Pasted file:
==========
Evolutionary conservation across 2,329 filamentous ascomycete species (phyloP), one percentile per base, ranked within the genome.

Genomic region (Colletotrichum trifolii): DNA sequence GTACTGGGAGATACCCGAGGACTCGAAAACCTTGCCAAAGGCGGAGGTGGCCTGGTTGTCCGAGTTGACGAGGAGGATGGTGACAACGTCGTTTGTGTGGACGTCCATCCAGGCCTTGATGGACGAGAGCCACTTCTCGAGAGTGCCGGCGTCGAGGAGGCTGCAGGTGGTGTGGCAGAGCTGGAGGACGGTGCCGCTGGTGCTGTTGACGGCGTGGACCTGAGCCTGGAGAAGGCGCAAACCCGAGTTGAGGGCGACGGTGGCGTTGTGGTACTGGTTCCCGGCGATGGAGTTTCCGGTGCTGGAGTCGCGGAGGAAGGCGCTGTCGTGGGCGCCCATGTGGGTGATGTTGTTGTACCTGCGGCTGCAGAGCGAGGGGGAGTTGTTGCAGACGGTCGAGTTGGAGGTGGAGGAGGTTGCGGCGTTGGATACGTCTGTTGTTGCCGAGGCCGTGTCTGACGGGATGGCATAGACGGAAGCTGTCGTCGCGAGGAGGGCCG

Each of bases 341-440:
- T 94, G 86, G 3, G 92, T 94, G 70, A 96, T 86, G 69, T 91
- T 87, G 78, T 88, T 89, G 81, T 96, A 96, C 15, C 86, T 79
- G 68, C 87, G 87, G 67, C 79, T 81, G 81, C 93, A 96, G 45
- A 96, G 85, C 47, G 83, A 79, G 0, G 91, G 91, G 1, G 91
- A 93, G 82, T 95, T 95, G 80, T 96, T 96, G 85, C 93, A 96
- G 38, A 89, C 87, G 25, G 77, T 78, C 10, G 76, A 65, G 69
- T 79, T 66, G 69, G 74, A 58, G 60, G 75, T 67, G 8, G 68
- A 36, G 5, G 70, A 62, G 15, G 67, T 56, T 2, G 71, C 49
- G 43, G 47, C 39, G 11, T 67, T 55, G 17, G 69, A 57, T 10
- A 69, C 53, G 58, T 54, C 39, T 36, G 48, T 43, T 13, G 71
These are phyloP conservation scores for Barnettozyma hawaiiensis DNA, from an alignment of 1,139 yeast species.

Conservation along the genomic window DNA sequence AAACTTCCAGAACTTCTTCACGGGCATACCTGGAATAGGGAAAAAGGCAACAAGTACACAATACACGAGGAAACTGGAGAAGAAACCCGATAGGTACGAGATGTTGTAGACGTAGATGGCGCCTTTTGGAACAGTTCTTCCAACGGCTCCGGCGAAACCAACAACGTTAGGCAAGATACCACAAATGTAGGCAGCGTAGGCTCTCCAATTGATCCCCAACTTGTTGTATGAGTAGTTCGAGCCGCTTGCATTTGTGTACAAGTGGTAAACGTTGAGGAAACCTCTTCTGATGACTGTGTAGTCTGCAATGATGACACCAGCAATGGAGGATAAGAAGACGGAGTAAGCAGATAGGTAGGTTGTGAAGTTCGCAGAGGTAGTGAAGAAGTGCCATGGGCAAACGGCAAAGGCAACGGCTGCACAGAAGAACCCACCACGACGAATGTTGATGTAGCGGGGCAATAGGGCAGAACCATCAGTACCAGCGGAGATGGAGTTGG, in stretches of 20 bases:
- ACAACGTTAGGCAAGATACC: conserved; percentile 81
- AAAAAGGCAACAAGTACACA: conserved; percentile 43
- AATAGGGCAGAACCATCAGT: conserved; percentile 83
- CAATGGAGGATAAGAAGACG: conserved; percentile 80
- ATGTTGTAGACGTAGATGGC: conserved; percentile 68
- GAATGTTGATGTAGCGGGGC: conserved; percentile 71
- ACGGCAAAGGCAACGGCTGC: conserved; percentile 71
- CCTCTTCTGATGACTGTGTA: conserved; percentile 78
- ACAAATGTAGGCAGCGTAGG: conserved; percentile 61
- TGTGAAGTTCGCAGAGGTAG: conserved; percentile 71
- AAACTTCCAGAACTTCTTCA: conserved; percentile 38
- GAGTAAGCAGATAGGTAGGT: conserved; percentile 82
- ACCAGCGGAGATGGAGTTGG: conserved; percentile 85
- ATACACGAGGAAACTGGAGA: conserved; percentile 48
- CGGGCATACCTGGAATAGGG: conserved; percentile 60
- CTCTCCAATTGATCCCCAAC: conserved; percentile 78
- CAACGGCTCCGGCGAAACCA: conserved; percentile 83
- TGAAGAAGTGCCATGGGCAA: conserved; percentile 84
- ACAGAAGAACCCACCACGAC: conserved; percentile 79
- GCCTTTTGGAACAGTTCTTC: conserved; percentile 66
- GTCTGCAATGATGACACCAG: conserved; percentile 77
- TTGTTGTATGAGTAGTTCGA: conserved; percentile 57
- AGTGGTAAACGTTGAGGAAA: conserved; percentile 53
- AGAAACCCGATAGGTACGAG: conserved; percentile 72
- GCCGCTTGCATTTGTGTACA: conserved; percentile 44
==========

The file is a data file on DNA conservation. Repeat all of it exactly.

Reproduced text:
Evolutionary conservation across 2,329 filamentous ascomycete species (phyloP), one percentile per base, ranked within the genome.

Genomic region (Colletotrichum trifolii): DNA sequence GTACTGGGAGATACCCGAGGACTCGAAAACCTTGCCAAAGGCGGAGGTGGCCTGGTTGTCCGAGTTGACGAGGAGGATGGTGACAACGTCGTTTGTGTGGACGTCCATCCAGGCCTTGATGGACGAGAGCCACTTCTCGAGAGTGCCGGCGTCGAGGAGGCTGCAGGTGGTGTGGCAGAGCTGGAGGACGGTGCCGCTGGTGCTGTTGACGGCGTGGACCTGAGCCTGGAGAAGGCGCAAACCCGAGTTGAGGGCGACGGTGGCGTTGTGGTACTGGTTCCCGGCGATGGAGTTTCCGGTGCTGGAGTCGCGGAGGAAGGCGCTGTCGTGGGCGCCCATGTGGGTGATGTTGTTGTACCTGCGGCTGCAGAGCGAGGGGGAGTTGTTGCAGACGGTCGAGTTGGAGGTGGAGGAGGTTGCGGCGTTGGATACGTCTGTTGTTGCCGAGGCCGTGTCTGACGGGATGGCATAGACGGAAGCTGTCGTCGCGAGGAGGGCCG

Each of bases 341-440:
- T 94, G 86, G 3, G 92, T 94, G 70, A 96, T 86, G 69, T 91
- T 87, G 78, T 88, T 89, G 81, T 96, A 96, C 15, C 86, T 79
- G 68, C 87, G 87, G 67, C 79, T 81, G 81, C 93, A 96, G 45
- A 96, G 85, C 47, G 83, A 79, G 0, G 91, G 91, G 1, G 91
- A 93, G 82, T 95, T 95, G 80, T 96, T 96, G 85, C 93, A 96
- G 38, A 89, C 87, G 25, G 77, T 78, C 10, G 76, A 65, G 69
- T 79, T 66, G 69, G 74, A 58, G 60, G 75, T 67, G 8, G 68
- A 36, G 5, G 70, A 62, G 15, G 67, T 56, T 2, G 71, C 49
- G 43, G 47, C 39, G 11, T 67, T 55, G 17, G 69, A 57, T 10
- A 69, C 53, G 58, T 54, C 39, T 36, G 48, T 43, T 13, G 71
These are phyloP conservation scores for Barnettozyma hawaiiensis DNA, from an alignment of 1,139 yeast species.

Conservation along the genomic window DNA sequence AAACTTCCAGAACTTCTTCACGGGCATACCTGGAATAGGGAAAAAGGCAACAAGTACACAATACACGAGGAAACTGGAGAAGAAACCCGATAGGTACGAGATGTTGTAGACGTAGATGGCGCCTTTTGGAACAGTTCTTCCAACGGCTCCGGCGAAACCAACAACGTTAGGCAAGATACCACAAATGTAGGCAGCGTAGGCTCTCCAATTGATCCCCAACTTGTTGTATGAGTAGTTCGAGCCGCTTGCATTTGTGTACAAGTGGTAAACGTTGAGGAAACCTCTTCTGATGACTGTGTAGTCTGCAATGATGACACCAGCAATGGAGGATAAGAAGACGGAGTAAGCAGATAGGTAGGTTGTGAAGTTCGCAGAGGTAGTGAAGAAGTGCCATGGGCAAACGGCAAAGGCAACGGCTGCACAGAAGAACCCACCACGACGAATGTTGATGTAGCGGGGCAATAGGGCAGAACCATCAGTACCAGCGGAGATGGAGTTGG, in stretches of 20 bases:
- ACAACGTTAGGCAAGATACC: conserved; percentile 81
- AAAAAGGCAACAAGTACACA: conserved; percentile 43
- AATAGGGCAGAACCATCAGT: conserved; percentile 83
- CAATGGAGGATAAGAAGACG: conserved; percentile 80
- ATGTTGTAGACGTAGATGGC: conserved; percentile 68
- GAATGTTGATGTAGCGGGGC: conserved; percentile 71
- ACGGCAAAGGCAACGGCTGC: conserved; percentile 71
- CCTCTTCTGATGACTGTGTA: conserved; percentile 78
- ACAAATGTAGGCAGCGTAGG: conserved; percentile 61
- TGTGAAGTTCGCAGAGGTAG: conserved; percentile 71
- AAACTTCCAGAACTTCTTCA: conserved; percentile 38
- GAGTAAGCAGATAGGTAGGT: conserved; percentile 82
- ACCAGCGGAGATGGAGTTGG: conserved; percentile 85
- ATACACGAGGAAACTGGAGA: conserved; percentile 48
- CGGGCATACCTGGAATAGGG: conserved; percentile 60
- CTCTCCAATTGATCCCCAAC: conserved; percentile 78
- CAACGGCTCCGGCGAAACCA: conserved; percentile 83
- TGAAGAAGTGCCATGGGCAA: conserved; percentile 84
- ACAGAAGAACCCACCACGAC: conserved; percentile 79
- GCCTTTTGGAACAGTTCTTC: conserved; percentile 66
- GTCTGCAATGATGACACCAG: conserved; percentile 77
- TTGTTGTATGAGTAGTTCGA: conserved; percentile 57
- AGTGGTAAACGTTGAGGAAA: conserved; percentile 53
- AGAAACCCGATAGGTACGAG: conserved; percentile 72
- GCCGCTTGCATTTGTGTACA: conserved; percentile 44